Belfast Telegraph

75 and with seven degrees - Norman can't put the books down

Inspirational pensioner 2

By Allan Preston

Leaving school with no qualifications at 14, Ballymena man Norman Wilson thought he'd put away the books for good.

Now aged 75, he has just completed his seventh degree - a PhD in theology from Durham University - and already hopes to start another doctorate in law at Queen's University.

"There's nothing as joyful as learning. It's like a passion for football, how can you explain it?" he told the Belfast Telegraph.

"My passion for learning started from needing a job to look after my family."

Married at 21 to Margaret, Norman first worked in construction and sales and had three daughters - Ruth, Esther and Joanna - before the education bug really bit.

After completing a distance learning course for his A-levels, he obtained his first degree at Queen's in history and political science in 1973.

A diploma in education followed, leading to a new career as a teacher at Ballymena Academy.

"Once he got started there was no stopping him, he just had that interest for more and more information," Margaret said.

"He keeps telling me I should do a veterinary degree, but I tell him someone has to cook the food and wash the dishes!"

In 1977 Norman became a bachelor of divinity at London University - his third degree.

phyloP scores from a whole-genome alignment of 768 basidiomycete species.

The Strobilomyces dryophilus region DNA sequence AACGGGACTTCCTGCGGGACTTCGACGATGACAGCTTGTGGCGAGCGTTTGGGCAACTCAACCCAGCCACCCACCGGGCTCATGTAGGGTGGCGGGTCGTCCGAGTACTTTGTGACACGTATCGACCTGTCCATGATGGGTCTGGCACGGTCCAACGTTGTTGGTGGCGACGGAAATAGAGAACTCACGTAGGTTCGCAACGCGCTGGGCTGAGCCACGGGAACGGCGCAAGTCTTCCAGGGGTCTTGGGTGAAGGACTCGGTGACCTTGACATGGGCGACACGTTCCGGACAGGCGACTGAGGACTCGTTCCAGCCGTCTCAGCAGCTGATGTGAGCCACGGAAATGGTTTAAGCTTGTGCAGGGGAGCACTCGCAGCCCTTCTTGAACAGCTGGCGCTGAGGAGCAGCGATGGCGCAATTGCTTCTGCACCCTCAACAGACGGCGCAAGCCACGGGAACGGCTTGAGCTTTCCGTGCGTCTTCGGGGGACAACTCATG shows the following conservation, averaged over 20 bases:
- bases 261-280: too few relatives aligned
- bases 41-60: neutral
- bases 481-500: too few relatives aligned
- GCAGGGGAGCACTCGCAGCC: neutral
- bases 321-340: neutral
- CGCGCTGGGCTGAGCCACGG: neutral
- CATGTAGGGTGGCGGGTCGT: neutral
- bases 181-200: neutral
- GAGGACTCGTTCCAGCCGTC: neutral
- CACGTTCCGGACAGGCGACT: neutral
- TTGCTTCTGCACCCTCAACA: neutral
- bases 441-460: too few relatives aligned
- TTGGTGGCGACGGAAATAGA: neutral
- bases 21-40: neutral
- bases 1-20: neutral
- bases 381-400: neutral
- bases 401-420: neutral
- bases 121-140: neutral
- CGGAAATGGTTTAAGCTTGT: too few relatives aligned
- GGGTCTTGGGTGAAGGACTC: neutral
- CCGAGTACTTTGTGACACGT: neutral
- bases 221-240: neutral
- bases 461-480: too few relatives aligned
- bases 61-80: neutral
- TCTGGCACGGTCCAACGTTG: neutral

With the responsibility of raising three daughters, he delayed the expense of his fourth degree until 1991, when he earned a masters in education from Queen's.

Retiring early from teaching at the age of 54, he then spent 10 years working as a photographer.

However, in 2004 he started his toughest course yet, a bachelors in law at Queen's. He earned a first class honours in 2007 after three years of study.

This gave him the opportunity to apply for degree number six, and he was accepted by both Oxford and Cambridge at the age of 66.

He opted to study civil law at Oxford, and was one of only 40 out of 900 candidates who were accepted.

"I lived in Oxford for a year during term time while the wife looked after the grandchildren.

"She was very happy to do so, and that was the greatest experience of my life," he said.

"I thought it would be lovely to study there, I never thought it would ever happen, but in 2008 I was in Oxford. It was the highpoint of my life."

After a breather for a few years, his most recent success was this year with his PhD from Durham.

He now hopes to complete another at Queen's.

Belfast Telegraph

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